Divided into three units along the Little Missouri River, Theodore Roosevelt Wilderness encompasses the heart of the scenic North Dakota badlands. Eons ago, when the Rocky Mountains emerged, material washed off the range and was deposited here, forming a plain. Centuries of wind and rain carved the badlands into the broken, colorful splendor of today's badlands. Theodore Roosevelt himself had a cattle ranch here in the 1880s, and the ranch headquarters is preserved in the small Elkhorn Ranch Unit of the Theodore Roosevelt National Park. The Wilderness and park bears the former president's name in honor of his experiences in the badlands and his conservation legacy.
The Wilderness preserves outstanding badlands geology, a petrified forest, mixed-grass prairie, and a wide variety of wildlife species. Much of the South Unit west of the river and most of the North Unit is Congressionally designated Wilderness, and these areas provide a home for a multitude of wildlife including bison, elk, mule deer, whitetail deer, pronghorn, bighorn sheep, coyotes, prairie dogs, sharp-tailed grouse and eagles.
Ninety-five miles of trails offer ample opportunity for solitude, as most visitors stay on park roads and in established campgrounds.
In spring, when snowmelt fills the river, paddling can be excellent, although water levels vary and it is sometimes difficult to plan ahead.
Leave No Trace
How to follow the seven standard Leave No Trace principles differs in different parts of the country (desert vs. Rocky Mountains). Click on any of the principles listed below to learn more about how they apply in the Theodore Roosevelt Wilderness.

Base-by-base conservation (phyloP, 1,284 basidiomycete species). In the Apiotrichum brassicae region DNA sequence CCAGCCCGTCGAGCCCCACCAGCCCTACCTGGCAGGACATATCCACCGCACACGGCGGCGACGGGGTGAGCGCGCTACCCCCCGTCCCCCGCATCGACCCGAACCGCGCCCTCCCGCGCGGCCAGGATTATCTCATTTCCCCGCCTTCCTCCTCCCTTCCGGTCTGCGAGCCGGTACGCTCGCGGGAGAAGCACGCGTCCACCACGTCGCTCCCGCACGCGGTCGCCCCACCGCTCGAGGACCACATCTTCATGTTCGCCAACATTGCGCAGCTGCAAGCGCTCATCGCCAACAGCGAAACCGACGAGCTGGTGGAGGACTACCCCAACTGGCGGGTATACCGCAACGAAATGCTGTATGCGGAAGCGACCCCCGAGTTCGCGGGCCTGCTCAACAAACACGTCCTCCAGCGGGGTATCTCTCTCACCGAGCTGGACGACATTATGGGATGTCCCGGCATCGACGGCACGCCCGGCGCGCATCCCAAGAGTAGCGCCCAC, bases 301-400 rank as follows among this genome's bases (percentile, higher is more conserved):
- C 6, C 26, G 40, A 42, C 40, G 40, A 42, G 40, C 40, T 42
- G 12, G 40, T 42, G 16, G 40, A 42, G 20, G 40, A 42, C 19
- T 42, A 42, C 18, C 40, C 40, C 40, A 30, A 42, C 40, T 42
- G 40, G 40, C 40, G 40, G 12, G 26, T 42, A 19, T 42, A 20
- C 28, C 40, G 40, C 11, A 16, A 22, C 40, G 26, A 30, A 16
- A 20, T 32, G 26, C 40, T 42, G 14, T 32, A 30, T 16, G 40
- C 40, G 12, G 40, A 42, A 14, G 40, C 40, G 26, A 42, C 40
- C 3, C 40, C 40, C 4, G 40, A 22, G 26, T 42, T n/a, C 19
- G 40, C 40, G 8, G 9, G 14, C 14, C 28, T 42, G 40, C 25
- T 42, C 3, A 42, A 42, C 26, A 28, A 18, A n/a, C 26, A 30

Digital and paper maps are critical tools for wilderness visitors. Online maps can help you plan and prepare for your visit ahead of time. You can also carry digital maps with you on your GPS unit or other handheld GPS device. Having a paper map with you in the backcountry, as well as solid orienteering skills, however, ensures that you can still route-find in the event that your electronic device fails.
Motorized equipment and equipment used for mechanical transport is generally prohibited in all wilderness areas.
This includes the use of motor vehicles, motorboats, motorized equipment, bicycles, hang gliders, wagons, carts, portage wheels, and the landing of aircraft including helicopters.
Please visit the park's website, or stop in or call one of the park's three visitor centers to get trip planning information and learn about current trail, weather, and river conditions.
The park is a great place for scenic touring, hiking, backpacking, wildlife watching, bird watching, and canoeing (depending on the season.) There are limited opportunities for cross country skiing in winter.
Climate and Special Equipment Needs
Weather is often harsh in winter, with temperatures below -30 and fierce winds. However, some winter days are pleasant and wildlife viewing can be outstanding. Summers are warm with occasional thunderstorms. Spring tends to be rainy, while fall is often warm and sunny.
Safety and Current Conditions
There are no approved drinking water sources in the backcountry. There are springs and wells, which supply water for wildlife, but none are certified safe for human consumption. Plan to carry in all your drinking and cooking water.
Want to Volunteer for Wilderness?
Citizens who volunteer their time to steward our wilderness areas are an essential part of wilderness management. Contact the following groups to inquire about volunteer opportunities.